Pageants debase and demean humanity. Enough said.
Tuesday, April 3, 2007
Grand Rounds are up at UroStream.
Dr Dork thinks Dr Keagirl (seen here:)
has the most amusing and apt blogheader of all medical bloggers, but he can't work out how to display it...so you'll have to go see for yourself !
Dr Dork will have the pleasure of hosting Grand Rounds next week. Please make your submissions to dorkdr(AT)gmail(DOT)com.
Curfew will be lunchtime Monday your local time, after which the CHUDs will be released.
Grand Rounds will be following the traditional format as per Nick Genes guidelines from the early days of the tubal interweb, with a selection of highlights from the week.
Addendum: You can find Dr Keagirls Pre-Rounds Medscape interview with Dr Nick Genes* here.
*Grand Rounds founder/co-ordinator/eternal slave to the beast he has created
Thursday, March 29, 2007
Dr Dork, whilst briefly logging on the intertubes to upload his typically belated Grand Rounds notification, noticed that this is also his hundredth post.
Dr Dork can almost hear the tumultuous response from the medical blogosphere :
"Tell someone who gives a rat's derrière."
Dr Dork has wrestled since beginning to blog with a multiplicity of goals to the endeavour. Overarching all of these, of course, is the primary reason why he came into existence.
Like many of his medical brethren, Dr Dork has a propensity towards perfectionism and distinct obsessive traits. "Best to do something well, or not at all," he recalls Dork Sr advising.
Dr Dork suspects his psychologically savvy colleagues might suggest this "everything or nothing" style of thinking is a recipe for disaster.
There are a lot of medical blogs out there. Dr Dork has lost count of the number he is now subscribed to. Many of the consistently productive ones seem to focus on a particular modality or two of blogging only:
Politics of healthcare. The particular speciality of the writer: Surgeons to shrinks. Emergency medicine to General Practice. Little people to even littler people. Tickers to tubing. Debunking quackery. Collating medical news. The history of nursing caps and dodgy romance novels. Medical literature. Doctor as patient.
Just to name a few.
Dr Dork is fragmented. He produces random output in at least 5 different modalities. Choosing to avoid his particular speciality field (which may or may not have been touched on at some point) is quite limiting.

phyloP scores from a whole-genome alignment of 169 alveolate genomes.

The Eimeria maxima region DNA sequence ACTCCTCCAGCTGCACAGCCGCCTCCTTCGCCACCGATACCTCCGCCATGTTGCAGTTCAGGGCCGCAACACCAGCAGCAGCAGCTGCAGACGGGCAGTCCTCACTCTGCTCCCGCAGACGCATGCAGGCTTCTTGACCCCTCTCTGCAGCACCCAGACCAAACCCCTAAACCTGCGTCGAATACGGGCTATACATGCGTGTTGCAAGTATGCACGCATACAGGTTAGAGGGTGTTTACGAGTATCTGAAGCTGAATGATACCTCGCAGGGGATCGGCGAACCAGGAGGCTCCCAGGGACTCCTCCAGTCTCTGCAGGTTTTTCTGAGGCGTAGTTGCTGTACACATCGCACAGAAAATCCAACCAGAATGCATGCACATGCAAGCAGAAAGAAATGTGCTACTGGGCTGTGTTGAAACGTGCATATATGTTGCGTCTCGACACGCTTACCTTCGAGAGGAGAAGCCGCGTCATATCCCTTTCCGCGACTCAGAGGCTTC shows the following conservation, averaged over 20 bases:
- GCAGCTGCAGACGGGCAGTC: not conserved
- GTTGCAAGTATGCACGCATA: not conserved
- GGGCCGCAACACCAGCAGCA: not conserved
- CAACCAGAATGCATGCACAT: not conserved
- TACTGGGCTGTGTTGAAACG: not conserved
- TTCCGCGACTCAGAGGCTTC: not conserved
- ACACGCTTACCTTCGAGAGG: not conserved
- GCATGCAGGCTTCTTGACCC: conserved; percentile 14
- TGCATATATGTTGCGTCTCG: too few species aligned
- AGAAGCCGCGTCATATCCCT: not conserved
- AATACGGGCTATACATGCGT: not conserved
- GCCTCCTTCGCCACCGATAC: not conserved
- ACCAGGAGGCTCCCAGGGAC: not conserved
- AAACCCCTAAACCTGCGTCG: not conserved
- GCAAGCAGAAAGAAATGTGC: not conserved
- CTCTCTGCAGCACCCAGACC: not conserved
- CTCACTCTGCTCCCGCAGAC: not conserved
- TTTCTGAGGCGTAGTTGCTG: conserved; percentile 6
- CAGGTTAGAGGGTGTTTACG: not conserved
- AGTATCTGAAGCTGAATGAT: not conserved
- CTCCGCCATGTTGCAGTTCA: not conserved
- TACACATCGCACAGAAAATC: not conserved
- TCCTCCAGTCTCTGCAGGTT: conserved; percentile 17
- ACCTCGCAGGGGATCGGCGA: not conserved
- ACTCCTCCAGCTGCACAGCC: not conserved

Anyway.The loperamide appears to be kicking in, so enough verbal diarrhoea for now.
Suffice it to say Dr Dork is contemplating whether he might get more out (ie. put more in) if he chose a particular modality on which to focus. We'll see.
A trace of ennui intrudes at present, and output shall continue scarcely. This appears the eternal nature of the Dork, to spew forth at random intervals in random amounts. So be it - like it or lump it...Ha!
The main point of this post, before Dr Dork become absorbed in the wonders of navel gazing, is that Grand Rounds is up at Medviews.
Medviews is written by Dr Stuart Henochowicz, an Allergist/Immunologist at Georgetown with an impressive breadth of credentials.
Saturday, March 24, 2007
For any non-medical readers paed/haem/onc = little kiddies with cancer.
Humour is a useful tool in medical teaching, and in medical practice. From his psychiatry days, Dr Dork recalls it as a critical element of assessing a mental state properly.
Humour is, of course, a therapeutic tool in and of itself. Although Dr Hunter "Patch" Adams is a controversial figure, and Dr Dork disagrees to some extent with his extremely anti- “conventional” psychiatry stance, the message that humour does us good is beyond reproach.
In this spirit, Dr Dork would like to share some of his favourite humour sites. Please note, some are at times crude. In the tradition of FARK, the NSFW (not safe for work) tag will be applied for these, for those of you reading from a work computer.
Dr McNinja – yes, it is a comic strip about a Ninja Doctor. Seriously. The premise : a kindly physician is infected with a virus which bestows ninja powers. The current story, with guest (ie. shoddy) artwork is average, but the archives are very entertaining.
Amateur Transplants – by Dr Suman who is a British anaesthetics trainee. The highlight is the section of mp3s, which are very funny.
Chaser – largely political Australian humour, possibly nonsensical to those outside Oz.
Comics curmudgeon – dissects humorously various daily comic strips
The Daily Show – you can’t get the show clips via Youtube anymore due to Viacom getting all "sue-y", but they are posted here at ifilm. The Chappelle Show archive is also recommended. Sometimes NSFW
Dilbert – probably the funniest comic around at present, given that Patterson and Larson
have effectively retired.
Dr Rob – arguably the funniest medical blogger around, at least to Dr Dork's mind, although there is some stiff competition about.